Protecting our lands and oceans

Nature is our most precious resource—yet it is increasingly under threat from climate change, industrial activity, and habitat loss. Since 1970, the world has lost approximately 60 percent of the populations of mammals, birds, fish, reptiles, and amphibians.

As home to the second-largest remaining wilderness area, one fifth of the world’s fresh water, and the world’s longest coastline, Canada’s leadership is essential to reverse the drastic loss of animals, plants, and habitat worldwide. The action we take today will ensure our kids and grandkids also have the opportunity to enjoy the wildlife and wilderness we cherish as Canadians.

The Edéhzhíe region in Northwest Territories was declared an Indigenous Protected Area in 2018, thanks to a partnership between the Dehcho First Nation and the Government of Canada. The step preserves lands,waters and wildlife that are integral to the Dehcho while contributing to Canada’s target of doubling the amount of nature protected in our lands and oceans.

Putting a price on carbon pollution

“I refuse to leave this problem to be dealt with by some other person at some other time. We have to deliver a safer, healthier, more prosperous future for Canadians and their families. We can, and we will.”
– Prime Minister JustinTrudeau

Helping communities adapt

Even as we work to fight climate change, Canadians are feeling its impacts. Canada’s Changing Climate Report, a study led by Environment and Climate Change Canada and released in the spring of 2019, provided an assessment of current knowledge about how and why Canada’s climate has changed, and what changes are projected for the future.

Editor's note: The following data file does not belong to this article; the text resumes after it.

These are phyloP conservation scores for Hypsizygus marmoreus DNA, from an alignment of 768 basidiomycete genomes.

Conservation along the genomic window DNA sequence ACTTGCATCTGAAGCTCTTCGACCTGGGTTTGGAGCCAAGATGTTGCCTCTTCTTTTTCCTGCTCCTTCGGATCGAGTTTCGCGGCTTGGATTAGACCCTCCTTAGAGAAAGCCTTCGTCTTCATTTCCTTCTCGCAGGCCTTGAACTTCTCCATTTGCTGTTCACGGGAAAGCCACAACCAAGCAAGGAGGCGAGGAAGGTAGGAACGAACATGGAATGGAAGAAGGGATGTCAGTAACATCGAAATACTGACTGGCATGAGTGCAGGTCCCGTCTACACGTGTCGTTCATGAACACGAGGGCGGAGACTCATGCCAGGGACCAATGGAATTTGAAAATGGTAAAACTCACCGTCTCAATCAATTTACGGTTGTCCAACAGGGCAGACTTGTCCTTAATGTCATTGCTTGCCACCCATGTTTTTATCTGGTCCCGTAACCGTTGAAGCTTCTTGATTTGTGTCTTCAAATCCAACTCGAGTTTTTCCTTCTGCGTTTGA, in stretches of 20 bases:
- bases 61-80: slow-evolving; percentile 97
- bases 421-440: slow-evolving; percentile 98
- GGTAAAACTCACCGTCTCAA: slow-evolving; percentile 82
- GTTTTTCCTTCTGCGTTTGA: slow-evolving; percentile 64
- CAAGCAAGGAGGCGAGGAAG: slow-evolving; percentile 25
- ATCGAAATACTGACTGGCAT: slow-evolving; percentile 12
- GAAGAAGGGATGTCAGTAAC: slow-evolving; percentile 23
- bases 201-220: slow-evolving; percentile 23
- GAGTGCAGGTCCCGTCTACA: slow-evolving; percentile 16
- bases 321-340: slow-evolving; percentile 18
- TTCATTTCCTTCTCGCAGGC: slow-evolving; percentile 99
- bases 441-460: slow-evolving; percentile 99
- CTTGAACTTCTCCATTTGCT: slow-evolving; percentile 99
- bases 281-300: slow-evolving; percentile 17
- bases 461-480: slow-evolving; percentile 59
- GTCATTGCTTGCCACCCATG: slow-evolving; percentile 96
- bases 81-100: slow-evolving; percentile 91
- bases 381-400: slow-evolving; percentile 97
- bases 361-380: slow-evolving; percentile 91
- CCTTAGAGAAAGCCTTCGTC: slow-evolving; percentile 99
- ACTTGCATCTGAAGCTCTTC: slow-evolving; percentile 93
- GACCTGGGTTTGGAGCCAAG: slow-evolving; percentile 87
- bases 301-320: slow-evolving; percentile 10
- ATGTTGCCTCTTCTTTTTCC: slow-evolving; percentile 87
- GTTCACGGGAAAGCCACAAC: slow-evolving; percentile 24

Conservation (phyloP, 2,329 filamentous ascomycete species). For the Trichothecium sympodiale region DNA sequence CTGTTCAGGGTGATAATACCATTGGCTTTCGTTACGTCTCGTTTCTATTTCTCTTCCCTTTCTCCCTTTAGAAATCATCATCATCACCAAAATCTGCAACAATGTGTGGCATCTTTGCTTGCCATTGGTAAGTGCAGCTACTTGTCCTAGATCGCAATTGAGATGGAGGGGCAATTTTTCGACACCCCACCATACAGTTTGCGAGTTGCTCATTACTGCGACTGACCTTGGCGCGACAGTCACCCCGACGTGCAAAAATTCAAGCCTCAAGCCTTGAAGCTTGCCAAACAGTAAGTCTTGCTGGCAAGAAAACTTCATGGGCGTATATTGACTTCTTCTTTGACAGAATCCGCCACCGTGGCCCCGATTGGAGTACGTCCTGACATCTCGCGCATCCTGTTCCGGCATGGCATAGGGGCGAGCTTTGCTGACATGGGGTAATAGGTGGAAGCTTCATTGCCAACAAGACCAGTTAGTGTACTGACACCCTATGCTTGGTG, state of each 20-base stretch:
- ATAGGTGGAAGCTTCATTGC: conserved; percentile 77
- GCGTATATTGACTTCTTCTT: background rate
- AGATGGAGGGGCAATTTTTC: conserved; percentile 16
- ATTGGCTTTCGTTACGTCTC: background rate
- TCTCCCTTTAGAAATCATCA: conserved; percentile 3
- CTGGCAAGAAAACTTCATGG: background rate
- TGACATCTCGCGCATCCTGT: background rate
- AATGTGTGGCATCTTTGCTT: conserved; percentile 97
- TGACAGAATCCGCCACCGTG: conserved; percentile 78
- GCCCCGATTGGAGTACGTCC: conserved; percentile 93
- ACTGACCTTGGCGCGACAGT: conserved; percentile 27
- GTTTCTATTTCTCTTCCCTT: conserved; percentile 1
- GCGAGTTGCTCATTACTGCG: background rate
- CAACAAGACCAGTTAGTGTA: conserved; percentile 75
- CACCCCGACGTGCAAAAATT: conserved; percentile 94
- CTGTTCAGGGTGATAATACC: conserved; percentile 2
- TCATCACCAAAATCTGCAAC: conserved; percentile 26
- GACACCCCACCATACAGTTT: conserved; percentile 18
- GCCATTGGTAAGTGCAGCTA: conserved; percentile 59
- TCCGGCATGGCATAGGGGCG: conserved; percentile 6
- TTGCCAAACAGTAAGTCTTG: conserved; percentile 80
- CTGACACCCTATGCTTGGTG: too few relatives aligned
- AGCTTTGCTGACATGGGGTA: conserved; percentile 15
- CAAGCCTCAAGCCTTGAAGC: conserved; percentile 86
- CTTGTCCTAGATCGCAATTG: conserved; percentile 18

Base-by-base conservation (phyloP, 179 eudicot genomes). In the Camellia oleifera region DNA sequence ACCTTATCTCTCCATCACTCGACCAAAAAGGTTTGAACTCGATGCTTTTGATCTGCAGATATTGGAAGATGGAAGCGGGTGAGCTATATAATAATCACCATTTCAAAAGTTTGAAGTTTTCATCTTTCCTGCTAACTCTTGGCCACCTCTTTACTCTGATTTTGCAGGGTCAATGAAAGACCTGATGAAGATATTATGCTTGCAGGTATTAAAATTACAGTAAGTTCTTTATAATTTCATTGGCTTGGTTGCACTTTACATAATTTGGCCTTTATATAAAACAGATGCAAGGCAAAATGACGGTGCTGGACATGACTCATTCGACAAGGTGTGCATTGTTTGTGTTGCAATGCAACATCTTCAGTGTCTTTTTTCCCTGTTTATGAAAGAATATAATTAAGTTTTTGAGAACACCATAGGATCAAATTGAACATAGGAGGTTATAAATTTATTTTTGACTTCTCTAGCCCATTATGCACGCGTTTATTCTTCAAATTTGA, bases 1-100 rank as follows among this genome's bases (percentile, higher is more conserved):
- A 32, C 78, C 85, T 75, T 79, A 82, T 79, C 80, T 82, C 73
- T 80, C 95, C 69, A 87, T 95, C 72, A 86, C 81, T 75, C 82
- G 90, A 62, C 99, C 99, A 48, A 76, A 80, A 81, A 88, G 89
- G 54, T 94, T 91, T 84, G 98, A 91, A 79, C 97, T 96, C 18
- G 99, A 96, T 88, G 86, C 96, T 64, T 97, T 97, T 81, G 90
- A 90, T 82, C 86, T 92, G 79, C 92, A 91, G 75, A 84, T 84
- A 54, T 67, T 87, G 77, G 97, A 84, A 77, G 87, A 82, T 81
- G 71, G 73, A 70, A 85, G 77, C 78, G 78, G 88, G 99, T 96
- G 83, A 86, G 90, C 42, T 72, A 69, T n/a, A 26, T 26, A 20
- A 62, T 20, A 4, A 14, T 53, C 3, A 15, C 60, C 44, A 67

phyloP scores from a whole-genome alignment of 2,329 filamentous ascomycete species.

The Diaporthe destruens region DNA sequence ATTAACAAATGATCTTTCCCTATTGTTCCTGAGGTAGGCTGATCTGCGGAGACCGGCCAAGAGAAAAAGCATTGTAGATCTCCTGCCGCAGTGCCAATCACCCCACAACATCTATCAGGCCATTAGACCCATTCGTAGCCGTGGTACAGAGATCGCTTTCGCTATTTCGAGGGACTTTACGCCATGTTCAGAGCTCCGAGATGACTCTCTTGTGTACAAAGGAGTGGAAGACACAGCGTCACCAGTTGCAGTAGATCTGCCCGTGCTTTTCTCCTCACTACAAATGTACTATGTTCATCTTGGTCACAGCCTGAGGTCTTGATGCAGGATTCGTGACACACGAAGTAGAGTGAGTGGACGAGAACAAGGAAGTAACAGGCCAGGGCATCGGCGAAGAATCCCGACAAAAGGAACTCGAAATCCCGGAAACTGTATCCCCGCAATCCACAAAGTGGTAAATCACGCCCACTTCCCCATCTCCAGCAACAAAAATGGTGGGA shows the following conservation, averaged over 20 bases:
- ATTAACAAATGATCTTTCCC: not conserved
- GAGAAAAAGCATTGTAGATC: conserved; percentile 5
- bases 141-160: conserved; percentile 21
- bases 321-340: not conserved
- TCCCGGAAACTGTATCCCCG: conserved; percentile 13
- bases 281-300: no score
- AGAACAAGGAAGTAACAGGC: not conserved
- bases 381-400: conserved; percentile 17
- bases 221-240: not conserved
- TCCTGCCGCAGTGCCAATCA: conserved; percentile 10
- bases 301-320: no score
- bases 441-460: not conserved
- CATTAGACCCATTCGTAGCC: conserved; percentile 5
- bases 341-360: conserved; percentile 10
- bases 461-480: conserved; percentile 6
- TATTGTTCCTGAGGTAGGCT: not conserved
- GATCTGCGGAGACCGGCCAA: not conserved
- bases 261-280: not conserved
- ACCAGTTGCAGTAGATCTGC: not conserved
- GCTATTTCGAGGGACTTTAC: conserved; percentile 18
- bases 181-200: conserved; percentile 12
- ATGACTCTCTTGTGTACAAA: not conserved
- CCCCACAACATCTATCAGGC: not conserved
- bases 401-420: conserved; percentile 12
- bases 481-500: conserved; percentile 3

The reportfound that on average,Canada is warming about twice as fast as the globalaverage, and three times faster in the North. Science shows that warming is influenced by human activities in the past, present and future.

In the last decade, insurance claims related to severe weather in Canada have averaged $1.8 billion ayear – four times higher than in 2008. Every dollar invested in preparing for the impacts of climate change saves up to 40 dollars, not to mention the benefits to our health. So we’re taking action to help our country and communities adapt and prepare for what’s ahead. That includes:

We’re also working with Indigenous communities to better understand our changing climate through the Indigenous Community Based Climate Monitoring Program. It’s one more example of how strong partnerships can help create a better future for all people.

Working together globally

In the 1980s, Canada played a key role in developing the Montreal Protocol to phase out the use of chemicals depleting the ozone layer. Now, as part of the same agreement, we’re joining other countries to phase-down the use of HFCs – greenhouse gases with thousands of times the impact of carbon dioxide. We’ve also made a difference by: